EDBE 6335: Bilingual Content Areas Across the Curriculum               [3‐0]

    This course emphasizes a variety of advanced instructional strategies appropriate for teaching elementary mathematics, science and social studies through the Spanish and English language to the bilingual child. Specifically, competency will be assessed in the areas of planning, teaching/learning, communication, management, concept development and assessment. Appropriate classroom application of content‐area terminology in Spanish/English will be emphasized.

    EDUL 6305: Socio‐Cultural Contexts of Education               [3‐0]

    This course develops an understanding of how socio‐cultural forces and emerging issues impact the school leader’s role in creating culturally responsive learning environments. Attention will be given to leadership strategies and best practices essential for addressing diverse learners. Future leaders learn to promote the success of all students and shape campus culture by facilitating the development, articulation, implementation, and stewardship of a vision of learning that is shared and supported by the full community. Applicable laws, policies, and regulations will be emphasized.

    EDUL 6345: School Community Relations              [3‐0]

    This course examines the relationships between the school and its internal and external constituencies. The course focuses on collaborative strategies to involve families and community members to shape the campus culture in responding to diverse community interests and needs, and to mobilize community resources for success of all student learners. Applicable laws, policies, and regulations will be emphasized. A minimum of 10 hours of field‐ based experiences are required.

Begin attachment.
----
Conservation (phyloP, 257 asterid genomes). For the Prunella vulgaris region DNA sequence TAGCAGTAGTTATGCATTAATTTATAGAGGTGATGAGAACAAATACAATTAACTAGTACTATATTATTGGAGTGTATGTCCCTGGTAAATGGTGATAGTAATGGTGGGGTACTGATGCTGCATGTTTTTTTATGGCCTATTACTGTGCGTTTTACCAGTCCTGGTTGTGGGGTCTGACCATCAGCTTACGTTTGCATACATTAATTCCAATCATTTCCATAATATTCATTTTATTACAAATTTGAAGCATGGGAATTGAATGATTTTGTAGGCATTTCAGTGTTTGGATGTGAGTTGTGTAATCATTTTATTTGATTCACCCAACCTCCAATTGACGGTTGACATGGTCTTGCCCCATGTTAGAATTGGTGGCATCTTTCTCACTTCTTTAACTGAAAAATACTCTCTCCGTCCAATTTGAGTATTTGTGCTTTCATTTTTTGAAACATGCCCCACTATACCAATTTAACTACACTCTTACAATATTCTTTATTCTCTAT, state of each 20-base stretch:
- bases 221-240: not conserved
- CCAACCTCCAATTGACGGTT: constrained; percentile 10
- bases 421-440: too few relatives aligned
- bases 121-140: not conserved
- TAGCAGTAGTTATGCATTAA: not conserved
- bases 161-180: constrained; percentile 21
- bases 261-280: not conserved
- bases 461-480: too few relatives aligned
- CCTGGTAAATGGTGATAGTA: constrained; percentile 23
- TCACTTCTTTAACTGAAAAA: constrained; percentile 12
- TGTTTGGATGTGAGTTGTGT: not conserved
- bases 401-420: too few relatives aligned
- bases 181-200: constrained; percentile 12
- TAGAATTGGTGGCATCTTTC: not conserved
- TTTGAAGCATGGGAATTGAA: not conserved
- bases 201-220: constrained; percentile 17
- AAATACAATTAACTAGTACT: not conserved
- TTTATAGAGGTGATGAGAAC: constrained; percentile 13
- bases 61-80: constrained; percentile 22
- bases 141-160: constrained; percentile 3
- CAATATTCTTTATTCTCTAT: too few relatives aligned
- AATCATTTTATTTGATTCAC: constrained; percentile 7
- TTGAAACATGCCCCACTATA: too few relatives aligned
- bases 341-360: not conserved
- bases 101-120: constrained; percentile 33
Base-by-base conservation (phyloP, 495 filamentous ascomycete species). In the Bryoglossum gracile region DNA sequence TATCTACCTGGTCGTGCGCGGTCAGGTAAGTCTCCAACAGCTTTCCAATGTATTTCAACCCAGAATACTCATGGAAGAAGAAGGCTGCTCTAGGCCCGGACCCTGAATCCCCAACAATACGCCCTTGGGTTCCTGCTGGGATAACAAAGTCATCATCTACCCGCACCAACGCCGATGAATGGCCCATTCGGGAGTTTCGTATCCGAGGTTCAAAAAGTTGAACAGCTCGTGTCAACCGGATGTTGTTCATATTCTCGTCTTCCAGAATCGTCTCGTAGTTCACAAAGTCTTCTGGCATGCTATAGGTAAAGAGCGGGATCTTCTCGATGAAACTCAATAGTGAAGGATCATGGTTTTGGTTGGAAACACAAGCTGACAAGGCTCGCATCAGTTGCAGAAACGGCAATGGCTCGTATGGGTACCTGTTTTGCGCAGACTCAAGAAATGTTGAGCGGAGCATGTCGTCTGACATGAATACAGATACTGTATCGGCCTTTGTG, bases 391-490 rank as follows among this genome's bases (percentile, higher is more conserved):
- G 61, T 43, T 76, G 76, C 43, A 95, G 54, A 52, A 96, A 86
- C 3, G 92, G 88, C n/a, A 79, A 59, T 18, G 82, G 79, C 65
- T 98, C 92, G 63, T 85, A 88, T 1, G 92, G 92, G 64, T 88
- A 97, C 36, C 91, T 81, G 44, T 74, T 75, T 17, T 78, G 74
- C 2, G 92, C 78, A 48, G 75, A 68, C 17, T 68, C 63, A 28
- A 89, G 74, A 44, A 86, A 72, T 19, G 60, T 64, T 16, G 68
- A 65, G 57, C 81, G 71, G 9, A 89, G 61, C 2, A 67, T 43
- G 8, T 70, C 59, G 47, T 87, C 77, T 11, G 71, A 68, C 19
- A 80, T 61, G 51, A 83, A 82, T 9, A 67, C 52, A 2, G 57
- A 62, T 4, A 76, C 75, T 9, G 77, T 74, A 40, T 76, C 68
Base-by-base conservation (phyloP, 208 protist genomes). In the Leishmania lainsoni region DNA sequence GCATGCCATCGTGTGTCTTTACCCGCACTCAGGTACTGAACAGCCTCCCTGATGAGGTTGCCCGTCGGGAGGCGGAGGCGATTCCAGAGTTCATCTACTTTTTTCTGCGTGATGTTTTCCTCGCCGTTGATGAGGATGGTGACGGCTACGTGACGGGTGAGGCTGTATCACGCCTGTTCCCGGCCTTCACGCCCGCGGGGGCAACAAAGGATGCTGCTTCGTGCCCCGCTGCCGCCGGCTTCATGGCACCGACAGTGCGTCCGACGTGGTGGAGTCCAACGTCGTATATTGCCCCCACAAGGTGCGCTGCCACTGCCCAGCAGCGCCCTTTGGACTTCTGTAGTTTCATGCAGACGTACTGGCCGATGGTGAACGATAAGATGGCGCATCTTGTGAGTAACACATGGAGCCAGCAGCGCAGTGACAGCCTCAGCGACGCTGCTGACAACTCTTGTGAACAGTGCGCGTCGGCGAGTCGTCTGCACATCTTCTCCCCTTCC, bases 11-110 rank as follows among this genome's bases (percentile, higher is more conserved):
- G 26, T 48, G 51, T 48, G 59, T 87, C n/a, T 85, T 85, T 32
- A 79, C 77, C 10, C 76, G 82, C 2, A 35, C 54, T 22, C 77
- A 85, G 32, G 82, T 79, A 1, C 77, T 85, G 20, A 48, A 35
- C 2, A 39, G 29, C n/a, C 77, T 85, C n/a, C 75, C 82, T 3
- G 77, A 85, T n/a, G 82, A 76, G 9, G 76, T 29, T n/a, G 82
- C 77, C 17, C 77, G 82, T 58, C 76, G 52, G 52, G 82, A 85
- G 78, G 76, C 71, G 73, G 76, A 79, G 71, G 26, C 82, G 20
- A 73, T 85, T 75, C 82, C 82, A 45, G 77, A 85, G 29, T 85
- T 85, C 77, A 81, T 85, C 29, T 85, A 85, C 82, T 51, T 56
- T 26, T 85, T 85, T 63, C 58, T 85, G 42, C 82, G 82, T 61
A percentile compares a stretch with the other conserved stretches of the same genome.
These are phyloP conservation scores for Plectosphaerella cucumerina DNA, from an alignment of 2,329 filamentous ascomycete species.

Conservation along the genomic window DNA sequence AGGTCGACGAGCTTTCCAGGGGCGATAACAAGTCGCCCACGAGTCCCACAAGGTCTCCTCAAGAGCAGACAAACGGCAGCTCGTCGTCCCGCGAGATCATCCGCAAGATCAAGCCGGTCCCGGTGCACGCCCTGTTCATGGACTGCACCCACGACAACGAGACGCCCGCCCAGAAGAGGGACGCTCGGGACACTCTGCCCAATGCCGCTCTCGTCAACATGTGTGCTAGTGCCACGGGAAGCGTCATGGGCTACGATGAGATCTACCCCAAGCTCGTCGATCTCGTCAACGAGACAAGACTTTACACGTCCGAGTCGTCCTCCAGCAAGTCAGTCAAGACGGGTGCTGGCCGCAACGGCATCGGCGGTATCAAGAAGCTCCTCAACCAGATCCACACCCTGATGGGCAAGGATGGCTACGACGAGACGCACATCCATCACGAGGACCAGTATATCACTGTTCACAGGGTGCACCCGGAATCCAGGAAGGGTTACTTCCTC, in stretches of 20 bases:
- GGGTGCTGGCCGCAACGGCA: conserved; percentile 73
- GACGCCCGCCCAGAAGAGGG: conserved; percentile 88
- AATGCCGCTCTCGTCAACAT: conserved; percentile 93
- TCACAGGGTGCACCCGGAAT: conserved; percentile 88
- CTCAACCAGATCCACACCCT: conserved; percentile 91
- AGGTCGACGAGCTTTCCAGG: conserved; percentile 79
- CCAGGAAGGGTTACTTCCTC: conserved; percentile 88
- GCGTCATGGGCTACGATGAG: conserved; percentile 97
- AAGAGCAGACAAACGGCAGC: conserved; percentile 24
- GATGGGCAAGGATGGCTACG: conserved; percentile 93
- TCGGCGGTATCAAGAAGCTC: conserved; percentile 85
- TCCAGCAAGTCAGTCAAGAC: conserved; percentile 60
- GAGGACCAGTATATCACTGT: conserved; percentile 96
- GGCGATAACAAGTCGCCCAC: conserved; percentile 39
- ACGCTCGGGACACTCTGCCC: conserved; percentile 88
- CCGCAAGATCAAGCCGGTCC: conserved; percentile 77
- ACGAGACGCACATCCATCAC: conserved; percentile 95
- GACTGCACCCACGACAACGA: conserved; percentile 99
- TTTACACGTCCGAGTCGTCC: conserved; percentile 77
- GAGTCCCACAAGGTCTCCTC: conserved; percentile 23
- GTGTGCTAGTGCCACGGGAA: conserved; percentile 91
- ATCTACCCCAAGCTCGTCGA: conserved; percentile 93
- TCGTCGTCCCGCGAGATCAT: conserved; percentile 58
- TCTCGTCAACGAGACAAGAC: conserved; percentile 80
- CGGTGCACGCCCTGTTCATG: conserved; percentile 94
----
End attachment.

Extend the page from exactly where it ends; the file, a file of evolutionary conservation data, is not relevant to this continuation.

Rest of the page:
ENGL 6308: Studies in Mexican American Literature              [3‐0]

    Advanced study of the literature by and about Mexican Americans, with emphasis on the literary techniques and the cultural reflections in this literature. May be repeated for credit when the topic varies.

    ENGL 6310: Studies in Ethnic Literature               [3‐0]

    Focuses on the literature of specific ethnic groups with special attention to critical race theory, cultural theory, and the cultural productions of traditionally underrepresented minority groups. May be repeated for credit when the topic varies.

    ENGL 6390: Special Topics in English               [3‐0]

    In depth trans‐disciplinary studies of intersections among English sub‐disciplines. Prerequisite: Permission of instructor.